2. Le Bouchon of Chicago, 1958 N Damen. Chefs Jean-Claude and Oliver Poilevey have created this menu featuring a duck egg/black truffle appetizer and blanquette de veau among others. Call (773) 862-6600 for more info and reservations.
  3. At Chez Simo Bistro, 1968 W. Lawrence Ave., Chef José Luis Espino invites you to try the deeply cheesy French onion soup and other French delights on the menu. Call (773) 865-7466 to learn more or make a reservation.
  4. Café des Architectes, 20 E. Chestnut St. Chef Greg Biggers presents his Good France menu featuring truffled gougeres with Moet et Chandon champagne, roasted sea bass and more. Call (312) 324-4063.
  5. Chez Moi, 2100 N. Halsted St. Chef Dominique Tougne features brie en croute with strawberry marmalade and a spring asparagus and goat cheese salad in his Good France menu. Call (773) 871-2100.

So take your choice, call for reservations, then go out and drink a glass of wine while you appreciate the joys of authentic French cuisine in Chicago.

P.S. If you’re curious about the rest of the restaurants around the world, check out the complete Good France international listings here.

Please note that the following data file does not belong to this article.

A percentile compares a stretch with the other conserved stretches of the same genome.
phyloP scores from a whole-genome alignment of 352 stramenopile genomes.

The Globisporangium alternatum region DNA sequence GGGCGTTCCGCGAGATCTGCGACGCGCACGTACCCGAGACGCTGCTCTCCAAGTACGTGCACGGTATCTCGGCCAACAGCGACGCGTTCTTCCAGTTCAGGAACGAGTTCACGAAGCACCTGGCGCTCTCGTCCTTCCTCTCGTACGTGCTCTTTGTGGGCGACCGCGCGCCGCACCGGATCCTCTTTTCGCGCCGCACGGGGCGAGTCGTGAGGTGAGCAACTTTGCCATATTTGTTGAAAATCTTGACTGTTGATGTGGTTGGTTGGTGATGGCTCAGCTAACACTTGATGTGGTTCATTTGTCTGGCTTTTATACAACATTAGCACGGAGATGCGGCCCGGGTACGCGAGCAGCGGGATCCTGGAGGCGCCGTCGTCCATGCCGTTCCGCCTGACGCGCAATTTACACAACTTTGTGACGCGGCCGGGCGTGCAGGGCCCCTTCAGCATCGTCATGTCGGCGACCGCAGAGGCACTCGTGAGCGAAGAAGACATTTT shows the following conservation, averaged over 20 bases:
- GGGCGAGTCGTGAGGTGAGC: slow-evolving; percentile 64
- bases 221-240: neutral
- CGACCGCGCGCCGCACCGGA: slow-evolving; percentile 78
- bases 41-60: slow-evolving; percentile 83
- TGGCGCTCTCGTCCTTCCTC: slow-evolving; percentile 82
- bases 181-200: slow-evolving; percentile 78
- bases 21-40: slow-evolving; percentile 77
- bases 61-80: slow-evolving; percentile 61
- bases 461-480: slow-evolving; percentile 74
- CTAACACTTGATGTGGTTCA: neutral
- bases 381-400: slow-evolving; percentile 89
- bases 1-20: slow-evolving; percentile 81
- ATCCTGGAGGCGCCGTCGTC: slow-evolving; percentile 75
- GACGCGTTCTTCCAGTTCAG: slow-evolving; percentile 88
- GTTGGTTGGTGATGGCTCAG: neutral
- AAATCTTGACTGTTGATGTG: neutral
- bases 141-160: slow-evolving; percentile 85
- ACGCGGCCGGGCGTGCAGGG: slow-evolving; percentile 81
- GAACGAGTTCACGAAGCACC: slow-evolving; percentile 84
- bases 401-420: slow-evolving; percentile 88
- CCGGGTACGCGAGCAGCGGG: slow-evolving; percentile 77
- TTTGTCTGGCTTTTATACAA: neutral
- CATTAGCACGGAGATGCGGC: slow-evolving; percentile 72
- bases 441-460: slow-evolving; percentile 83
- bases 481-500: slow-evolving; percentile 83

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News-now on 7 Chicago food and drink spots

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It’s never a dull day in Chicago for lovers of food and drink. Here are a few tidbits to keep you excited no matter whether spring is really near or not.
The music and the libations are just right at The Lodge Tavern
The music and the libations are just right at The Lodge Tavern
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Lodge Tavern, 21 W. Division St., just celebrated 59 years (that’s five-nine, folks) of serving up good drinks in a warm and friendly atmosphere with a great jukebox playing the hits of whatever decade is your favorite (typically people tend to love the music that was popular when they were teenagers – Town Without Pity, anyone?). Customers in a mixed bag of ages make the place feel homier – think: pubs in England and Ireland – than many a hangout for a single age group. And speaking of drinks, besides the full assortment of beers and liquors they serve up chilled mini black bottles of Freixenet Cordon Negro, one of the world’s most popular cavas (that’s Spanish for champagne/sparkling wine).